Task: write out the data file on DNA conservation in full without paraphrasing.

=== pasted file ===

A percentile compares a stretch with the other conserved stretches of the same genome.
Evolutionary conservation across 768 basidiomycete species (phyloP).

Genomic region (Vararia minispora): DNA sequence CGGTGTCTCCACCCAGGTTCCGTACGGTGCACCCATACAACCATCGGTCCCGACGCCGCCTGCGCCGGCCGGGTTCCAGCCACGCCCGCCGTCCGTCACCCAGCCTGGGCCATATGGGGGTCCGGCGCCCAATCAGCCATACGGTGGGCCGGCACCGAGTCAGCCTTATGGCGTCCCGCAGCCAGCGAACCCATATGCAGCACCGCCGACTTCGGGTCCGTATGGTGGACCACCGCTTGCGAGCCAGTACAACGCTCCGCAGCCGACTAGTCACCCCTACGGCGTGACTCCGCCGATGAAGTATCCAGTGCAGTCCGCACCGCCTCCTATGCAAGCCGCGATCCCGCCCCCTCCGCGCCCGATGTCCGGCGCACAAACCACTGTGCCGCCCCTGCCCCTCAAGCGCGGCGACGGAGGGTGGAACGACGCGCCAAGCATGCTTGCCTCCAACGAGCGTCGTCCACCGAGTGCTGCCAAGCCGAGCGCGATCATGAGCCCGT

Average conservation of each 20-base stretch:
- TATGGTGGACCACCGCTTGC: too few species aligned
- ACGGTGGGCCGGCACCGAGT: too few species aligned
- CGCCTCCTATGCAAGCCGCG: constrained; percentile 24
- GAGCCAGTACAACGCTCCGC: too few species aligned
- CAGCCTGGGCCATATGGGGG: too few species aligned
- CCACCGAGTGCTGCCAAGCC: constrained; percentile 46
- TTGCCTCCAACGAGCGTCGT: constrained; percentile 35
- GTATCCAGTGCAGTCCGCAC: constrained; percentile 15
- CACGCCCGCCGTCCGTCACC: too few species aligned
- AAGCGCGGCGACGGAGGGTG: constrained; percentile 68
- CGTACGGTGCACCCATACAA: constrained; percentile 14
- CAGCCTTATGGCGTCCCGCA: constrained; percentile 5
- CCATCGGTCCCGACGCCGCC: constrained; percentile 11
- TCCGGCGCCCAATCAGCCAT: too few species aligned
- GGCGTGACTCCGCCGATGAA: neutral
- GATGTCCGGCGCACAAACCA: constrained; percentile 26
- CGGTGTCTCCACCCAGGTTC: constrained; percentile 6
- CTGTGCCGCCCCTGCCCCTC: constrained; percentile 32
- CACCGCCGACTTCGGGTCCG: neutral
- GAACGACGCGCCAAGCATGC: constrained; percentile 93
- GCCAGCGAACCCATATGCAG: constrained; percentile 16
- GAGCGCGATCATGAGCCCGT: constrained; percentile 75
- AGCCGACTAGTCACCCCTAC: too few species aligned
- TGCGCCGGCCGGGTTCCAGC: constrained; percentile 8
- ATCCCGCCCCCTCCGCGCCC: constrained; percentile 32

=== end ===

A percentile compares a stretch with the other conserved stretches of the same genome.
Evolutionary conservation across 768 basidiomycete species (phyloP).

Genomic region (Vararia minispora): DNA sequence CGGTGTCTCCACCCAGGTTCCGTACGGTGCACCCATACAACCATCGGTCCCGACGCCGCCTGCGCCGGCCGGGTTCCAGCCACGCCCGCCGTCCGTCACCCAGCCTGGGCCATATGGGGGTCCGGCGCCCAATCAGCCATACGGTGGGCCGGCACCGAGTCAGCCTTATGGCGTCCCGCAGCCAGCGAACCCATATGCAGCACCGCCGACTTCGGGTCCGTATGGTGGACCACCGCTTGCGAGCCAGTACAACGCTCCGCAGCCGACTAGTCACCCCTACGGCGTGACTCCGCCGATGAAGTATCCAGTGCAGTCCGCACCGCCTCCTATGCAAGCCGCGATCCCGCCCCCTCCGCGCCCGATGTCCGGCGCACAAACCACTGTGCCGCCCCTGCCCCTCAAGCGCGGCGACGGAGGGTGGAACGACGCGCCAAGCATGCTTGCCTCCAACGAGCGTCGTCCACCGAGTGCTGCCAAGCCGAGCGCGATCATGAGCCCGT

Average conservation of each 20-base stretch:
- TATGGTGGACCACCGCTTGC: too few species aligned
- ACGGTGGGCCGGCACCGAGT: too few species aligned
- CGCCTCCTATGCAAGCCGCG: constrained; percentile 24
- GAGCCAGTACAACGCTCCGC: too few species aligned
- CAGCCTGGGCCATATGGGGG: too few species aligned
- CCACCGAGTGCTGCCAAGCC: constrained; percentile 46
- TTGCCTCCAACGAGCGTCGT: constrained; percentile 35
- GTATCCAGTGCAGTCCGCAC: constrained; percentile 15
- CACGCCCGCCGTCCGTCACC: too few species aligned
- AAGCGCGGCGACGGAGGGTG: constrained; percentile 68
- CGTACGGTGCACCCATACAA: constrained; percentile 14
- CAGCCTTATGGCGTCCCGCA: constrained; percentile 5
- CCATCGGTCCCGACGCCGCC: constrained; percentile 11
- TCCGGCGCCCAATCAGCCAT: too few species aligned
- GGCGTGACTCCGCCGATGAA: neutral
- GATGTCCGGCGCACAAACCA: constrained; percentile 26
- CGGTGTCTCCACCCAGGTTC: constrained; percentile 6
- CTGTGCCGCCCCTGCCCCTC: constrained; percentile 32
- CACCGCCGACTTCGGGTCCG: neutral
- GAACGACGCGCCAAGCATGC: constrained; percentile 93
- GCCAGCGAACCCATATGCAG: constrained; percentile 16
- GAGCGCGATCATGAGCCCGT: constrained; percentile 75
- AGCCGACTAGTCACCCCTAC: too few species aligned
- TGCGCCGGCCGGGTTCCAGC: constrained; percentile 8
- ATCCCGCCCCCTCCGCGCCC: constrained; percentile 32